Exploring Suspended Work
In order to keep our release builds as bug-proof as possible, our development team expects that code reviews are to be completed before checking in the code changes. This presents a problem with Pending Changes in Visual Studio. Let’s say I modify a few files for a particular user story or bug. After I submit the code review, and depending on the availability or responsiveness of the other team members, there will likely be a delay before I can check the code into Team Foundation Server (TFS). If I need to work on another issue, I would now have a mixed set of modified files in my Pending Changes, possibly with changes in some of the same files. Fortunately, since Visual Studio 2012, Microsoft has a solution. It’s called Suspended Work.
Under the Team Explorer tab in Visual Studio there is a collection of options including My Work, Pending Changes, Source Control Explorer, etc. Selecting My Work shows In Progress Work, Suspended Work, Available Work Items, and Code Reviews.
Although an active Work Item (TFS User Story or Bug) is not required in order to use the Suspended Work feature, Visual Studio does relate Work Items if you do. If you want to relate one or more work items, those under Available Work Items can be dragged up to In Progress Work and vice versa. A history comment will appear on each listed work item whenever the associated code is shelved, un-shelved, and finally checked in.
All active Work Items and currently Pending Changes are considered In Progress Work. If the Suspend button is clicked (see image above) then the user will be offered a text area in which the default description (taken from the Work Item, or n edit(s) if there is no Work Item selected) can be left, or a specific description can be entered. Clicking the second Suspend button under the text area (see image to the right) shelves the code along with references to the active Work Items, currently open files, breakpoints, etc. Basically, the current state of Visual Studio is saved for later recovery. Modified files will be reverted to the Latest Version.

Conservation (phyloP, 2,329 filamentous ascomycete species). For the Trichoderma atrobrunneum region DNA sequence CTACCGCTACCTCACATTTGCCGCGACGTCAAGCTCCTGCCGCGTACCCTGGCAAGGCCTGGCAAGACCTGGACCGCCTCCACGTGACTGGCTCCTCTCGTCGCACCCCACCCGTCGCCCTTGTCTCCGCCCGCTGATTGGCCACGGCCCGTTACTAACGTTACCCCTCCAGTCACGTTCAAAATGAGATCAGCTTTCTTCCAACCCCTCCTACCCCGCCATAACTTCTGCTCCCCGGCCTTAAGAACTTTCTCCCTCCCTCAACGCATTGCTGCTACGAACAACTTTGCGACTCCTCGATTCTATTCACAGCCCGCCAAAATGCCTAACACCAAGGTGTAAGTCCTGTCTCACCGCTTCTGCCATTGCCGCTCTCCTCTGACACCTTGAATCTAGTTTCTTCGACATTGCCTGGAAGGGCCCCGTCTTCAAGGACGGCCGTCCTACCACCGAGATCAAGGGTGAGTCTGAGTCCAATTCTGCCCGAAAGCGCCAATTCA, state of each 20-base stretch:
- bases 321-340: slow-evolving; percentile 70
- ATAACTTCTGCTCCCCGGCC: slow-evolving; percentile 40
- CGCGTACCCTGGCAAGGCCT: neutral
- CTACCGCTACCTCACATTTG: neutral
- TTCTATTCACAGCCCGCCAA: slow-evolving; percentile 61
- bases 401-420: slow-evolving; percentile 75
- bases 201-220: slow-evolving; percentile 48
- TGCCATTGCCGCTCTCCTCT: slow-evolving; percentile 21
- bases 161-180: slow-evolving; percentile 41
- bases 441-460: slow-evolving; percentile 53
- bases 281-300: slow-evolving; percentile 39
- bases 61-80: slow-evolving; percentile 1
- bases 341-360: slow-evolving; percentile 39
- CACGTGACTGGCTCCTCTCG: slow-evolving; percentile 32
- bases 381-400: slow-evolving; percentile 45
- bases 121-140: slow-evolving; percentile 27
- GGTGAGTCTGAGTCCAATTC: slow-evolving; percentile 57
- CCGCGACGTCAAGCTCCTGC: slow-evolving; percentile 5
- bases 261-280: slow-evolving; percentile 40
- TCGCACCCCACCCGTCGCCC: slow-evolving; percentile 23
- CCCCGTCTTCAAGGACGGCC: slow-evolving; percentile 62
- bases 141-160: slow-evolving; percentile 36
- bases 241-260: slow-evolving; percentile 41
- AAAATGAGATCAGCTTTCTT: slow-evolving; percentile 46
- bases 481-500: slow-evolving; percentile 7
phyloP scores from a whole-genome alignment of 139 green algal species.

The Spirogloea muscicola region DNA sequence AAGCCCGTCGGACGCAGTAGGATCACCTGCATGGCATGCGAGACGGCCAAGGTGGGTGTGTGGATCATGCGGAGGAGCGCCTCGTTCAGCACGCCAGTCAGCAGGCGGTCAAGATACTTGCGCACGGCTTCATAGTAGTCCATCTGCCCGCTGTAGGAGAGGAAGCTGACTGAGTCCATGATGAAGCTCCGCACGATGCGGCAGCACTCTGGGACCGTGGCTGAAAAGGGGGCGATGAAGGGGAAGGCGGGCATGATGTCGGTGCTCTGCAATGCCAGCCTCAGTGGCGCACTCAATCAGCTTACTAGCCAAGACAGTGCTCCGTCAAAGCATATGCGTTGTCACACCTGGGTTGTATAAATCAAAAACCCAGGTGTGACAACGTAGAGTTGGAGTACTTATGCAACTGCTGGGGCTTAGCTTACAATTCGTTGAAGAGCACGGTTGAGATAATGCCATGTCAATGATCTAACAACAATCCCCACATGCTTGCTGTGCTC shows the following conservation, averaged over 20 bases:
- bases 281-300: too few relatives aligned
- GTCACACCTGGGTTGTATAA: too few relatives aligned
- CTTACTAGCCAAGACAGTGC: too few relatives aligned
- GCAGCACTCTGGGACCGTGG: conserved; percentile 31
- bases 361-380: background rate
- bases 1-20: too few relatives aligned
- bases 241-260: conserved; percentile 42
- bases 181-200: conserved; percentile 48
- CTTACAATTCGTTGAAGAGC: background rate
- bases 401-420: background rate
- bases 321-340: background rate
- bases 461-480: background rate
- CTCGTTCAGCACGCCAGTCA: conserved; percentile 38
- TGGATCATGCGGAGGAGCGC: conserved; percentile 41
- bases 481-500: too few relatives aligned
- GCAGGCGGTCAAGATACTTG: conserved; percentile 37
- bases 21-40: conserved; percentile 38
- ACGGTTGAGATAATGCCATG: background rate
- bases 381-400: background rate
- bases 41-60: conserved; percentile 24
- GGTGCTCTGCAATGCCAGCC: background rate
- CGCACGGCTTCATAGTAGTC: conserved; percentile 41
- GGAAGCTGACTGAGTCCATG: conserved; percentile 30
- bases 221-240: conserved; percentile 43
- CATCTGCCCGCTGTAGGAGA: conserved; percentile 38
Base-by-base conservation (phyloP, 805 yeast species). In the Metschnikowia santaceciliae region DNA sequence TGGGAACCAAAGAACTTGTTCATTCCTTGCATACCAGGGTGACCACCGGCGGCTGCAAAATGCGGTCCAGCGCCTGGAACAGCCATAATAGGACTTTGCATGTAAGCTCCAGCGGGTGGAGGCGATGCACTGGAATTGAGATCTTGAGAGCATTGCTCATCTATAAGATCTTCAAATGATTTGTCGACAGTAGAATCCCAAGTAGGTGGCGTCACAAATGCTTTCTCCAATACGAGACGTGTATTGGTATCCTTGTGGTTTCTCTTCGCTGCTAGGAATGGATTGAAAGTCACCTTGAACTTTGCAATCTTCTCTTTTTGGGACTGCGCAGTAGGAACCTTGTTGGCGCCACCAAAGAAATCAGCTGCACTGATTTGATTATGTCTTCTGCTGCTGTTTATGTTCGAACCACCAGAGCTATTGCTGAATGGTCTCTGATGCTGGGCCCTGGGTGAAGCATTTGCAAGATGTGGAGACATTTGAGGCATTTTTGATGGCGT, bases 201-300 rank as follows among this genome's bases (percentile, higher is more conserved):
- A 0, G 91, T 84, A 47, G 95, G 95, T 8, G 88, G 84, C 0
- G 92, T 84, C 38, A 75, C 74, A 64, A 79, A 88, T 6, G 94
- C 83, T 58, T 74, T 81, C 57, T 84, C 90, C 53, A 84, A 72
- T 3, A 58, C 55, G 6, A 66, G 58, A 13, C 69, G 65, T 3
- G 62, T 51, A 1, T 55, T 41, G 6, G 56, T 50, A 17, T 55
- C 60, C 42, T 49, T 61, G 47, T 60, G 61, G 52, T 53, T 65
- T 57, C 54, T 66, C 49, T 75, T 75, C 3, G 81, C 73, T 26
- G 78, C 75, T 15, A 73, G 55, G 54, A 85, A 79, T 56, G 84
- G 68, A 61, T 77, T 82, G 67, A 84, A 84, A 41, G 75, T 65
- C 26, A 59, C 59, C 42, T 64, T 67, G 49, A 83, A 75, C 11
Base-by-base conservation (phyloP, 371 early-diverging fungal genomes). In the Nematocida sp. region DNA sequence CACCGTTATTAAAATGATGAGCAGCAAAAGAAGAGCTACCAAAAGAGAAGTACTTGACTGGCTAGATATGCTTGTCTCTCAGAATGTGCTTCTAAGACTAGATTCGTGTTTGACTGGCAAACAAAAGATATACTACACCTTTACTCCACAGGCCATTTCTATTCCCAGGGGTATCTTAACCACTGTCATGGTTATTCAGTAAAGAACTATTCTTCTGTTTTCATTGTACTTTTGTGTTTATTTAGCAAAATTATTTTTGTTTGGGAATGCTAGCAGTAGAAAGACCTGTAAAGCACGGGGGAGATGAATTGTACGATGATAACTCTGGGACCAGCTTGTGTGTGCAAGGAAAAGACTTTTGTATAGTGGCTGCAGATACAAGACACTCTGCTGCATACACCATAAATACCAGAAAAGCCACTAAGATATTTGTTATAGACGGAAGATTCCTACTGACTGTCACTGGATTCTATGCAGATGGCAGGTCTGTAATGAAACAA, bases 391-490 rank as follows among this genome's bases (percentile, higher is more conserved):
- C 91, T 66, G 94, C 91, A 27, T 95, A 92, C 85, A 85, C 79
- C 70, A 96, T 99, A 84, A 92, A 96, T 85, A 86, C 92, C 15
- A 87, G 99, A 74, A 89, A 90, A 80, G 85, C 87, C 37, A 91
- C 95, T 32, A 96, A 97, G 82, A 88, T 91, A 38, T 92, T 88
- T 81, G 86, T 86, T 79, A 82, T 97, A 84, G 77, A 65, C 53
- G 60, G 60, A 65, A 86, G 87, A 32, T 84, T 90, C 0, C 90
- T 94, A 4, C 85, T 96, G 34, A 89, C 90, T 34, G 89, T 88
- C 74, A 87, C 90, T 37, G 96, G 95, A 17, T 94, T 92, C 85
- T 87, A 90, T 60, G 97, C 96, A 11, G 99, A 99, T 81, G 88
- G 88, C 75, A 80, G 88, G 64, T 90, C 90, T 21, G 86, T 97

Now the user is ready to start on a new Work Item without worrying about changing the files that have been shelved for code review.
When the code review is complete, there are three possibilities for recovering the suspended work. If there are other modified files, as shown in the image on the left [note 2 edit(s "Suspend and Resume in Visual Studio using TFS")], the options will be to ‘Switch’ the current work with the suspended work or to ‘Merge’ the suspended work with the current In Progress Work.
If there are no current edits, as shown in the image on the right, the only option will be to ‘Resume’ the suspended work.
To check in the reviewed code, the user would select ‘Switch’ or ‘Resume’ and the suspended work would be recovered along with the previous state of Visual Studio. The code can then be checked in. The shelve set will be deleted automatically. If ‘Switch’ is chosen, then the current work is suspended before the selected work set is restored. After check-in is complete, then the previous work [for instance, 2 edit(s)] can be ‘Resumed’.
This process also works for other scenarios. Say you’re working on a change and get interrupted with a more important task: you can suspend your current work and take on the new task. When finished, you can resume your previous work exactly where you left off; bookmarks, breakpoints and all.
This is a powerful feature that has many uses. I hope you find it as useful as I do.